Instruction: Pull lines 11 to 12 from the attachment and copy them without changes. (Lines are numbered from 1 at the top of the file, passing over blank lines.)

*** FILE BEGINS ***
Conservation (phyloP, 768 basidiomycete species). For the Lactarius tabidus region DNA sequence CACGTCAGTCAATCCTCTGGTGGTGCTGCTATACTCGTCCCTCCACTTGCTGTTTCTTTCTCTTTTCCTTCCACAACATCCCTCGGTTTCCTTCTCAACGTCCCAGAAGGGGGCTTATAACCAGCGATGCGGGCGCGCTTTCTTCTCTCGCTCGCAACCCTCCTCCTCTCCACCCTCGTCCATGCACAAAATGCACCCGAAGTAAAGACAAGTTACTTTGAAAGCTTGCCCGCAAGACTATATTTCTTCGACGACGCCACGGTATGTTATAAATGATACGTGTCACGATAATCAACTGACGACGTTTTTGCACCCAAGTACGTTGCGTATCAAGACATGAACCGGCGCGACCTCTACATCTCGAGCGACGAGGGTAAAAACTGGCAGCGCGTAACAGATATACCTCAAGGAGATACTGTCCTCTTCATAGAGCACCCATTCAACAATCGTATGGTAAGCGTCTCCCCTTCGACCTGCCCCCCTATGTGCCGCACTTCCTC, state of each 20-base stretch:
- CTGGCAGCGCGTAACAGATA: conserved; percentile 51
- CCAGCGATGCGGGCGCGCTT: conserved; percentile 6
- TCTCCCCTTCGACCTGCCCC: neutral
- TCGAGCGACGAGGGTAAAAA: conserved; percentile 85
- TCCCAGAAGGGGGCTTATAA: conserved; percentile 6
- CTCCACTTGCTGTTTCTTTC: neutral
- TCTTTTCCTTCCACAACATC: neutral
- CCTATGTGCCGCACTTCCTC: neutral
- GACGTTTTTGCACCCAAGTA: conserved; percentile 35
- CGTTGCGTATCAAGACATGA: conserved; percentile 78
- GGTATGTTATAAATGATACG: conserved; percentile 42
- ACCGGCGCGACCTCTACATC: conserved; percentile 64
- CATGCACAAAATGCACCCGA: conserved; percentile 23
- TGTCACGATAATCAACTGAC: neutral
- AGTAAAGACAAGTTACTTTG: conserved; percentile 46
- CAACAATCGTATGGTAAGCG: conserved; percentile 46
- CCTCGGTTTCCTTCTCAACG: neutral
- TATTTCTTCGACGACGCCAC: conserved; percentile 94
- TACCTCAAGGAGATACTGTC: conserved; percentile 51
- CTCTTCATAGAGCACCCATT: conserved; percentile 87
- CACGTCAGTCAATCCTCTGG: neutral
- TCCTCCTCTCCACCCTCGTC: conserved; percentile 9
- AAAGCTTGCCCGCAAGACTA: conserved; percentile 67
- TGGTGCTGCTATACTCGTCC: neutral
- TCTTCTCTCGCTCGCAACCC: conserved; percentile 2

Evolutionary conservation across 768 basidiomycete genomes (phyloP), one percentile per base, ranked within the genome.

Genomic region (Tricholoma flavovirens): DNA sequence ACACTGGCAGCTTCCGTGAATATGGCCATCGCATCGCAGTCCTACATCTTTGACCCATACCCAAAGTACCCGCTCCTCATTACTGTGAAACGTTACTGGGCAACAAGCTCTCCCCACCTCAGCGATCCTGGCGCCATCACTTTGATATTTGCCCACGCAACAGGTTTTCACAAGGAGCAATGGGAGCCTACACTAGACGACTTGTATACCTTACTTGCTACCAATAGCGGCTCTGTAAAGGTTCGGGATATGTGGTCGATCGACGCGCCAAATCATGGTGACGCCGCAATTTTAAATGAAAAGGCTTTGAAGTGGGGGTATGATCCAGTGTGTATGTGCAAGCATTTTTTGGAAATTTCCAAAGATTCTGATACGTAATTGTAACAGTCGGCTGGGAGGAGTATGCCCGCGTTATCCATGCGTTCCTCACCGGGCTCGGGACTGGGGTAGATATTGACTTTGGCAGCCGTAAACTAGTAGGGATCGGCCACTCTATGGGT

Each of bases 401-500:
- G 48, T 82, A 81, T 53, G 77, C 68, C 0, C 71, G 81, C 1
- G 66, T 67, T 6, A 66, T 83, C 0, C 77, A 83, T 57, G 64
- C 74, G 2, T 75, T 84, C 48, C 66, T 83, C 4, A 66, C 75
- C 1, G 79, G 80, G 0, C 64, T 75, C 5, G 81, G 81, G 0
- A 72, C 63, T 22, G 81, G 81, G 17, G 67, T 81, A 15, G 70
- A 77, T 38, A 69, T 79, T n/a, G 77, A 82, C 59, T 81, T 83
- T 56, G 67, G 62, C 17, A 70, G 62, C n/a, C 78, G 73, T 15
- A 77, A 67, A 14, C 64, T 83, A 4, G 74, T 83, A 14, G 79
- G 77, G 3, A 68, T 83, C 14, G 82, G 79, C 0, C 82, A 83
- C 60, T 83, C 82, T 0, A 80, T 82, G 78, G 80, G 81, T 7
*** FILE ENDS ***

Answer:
- CGTTGCGTATCAAGACATGA: conserved; percentile 78
- GGTATGTTATAAATGATACG: conserved; percentile 42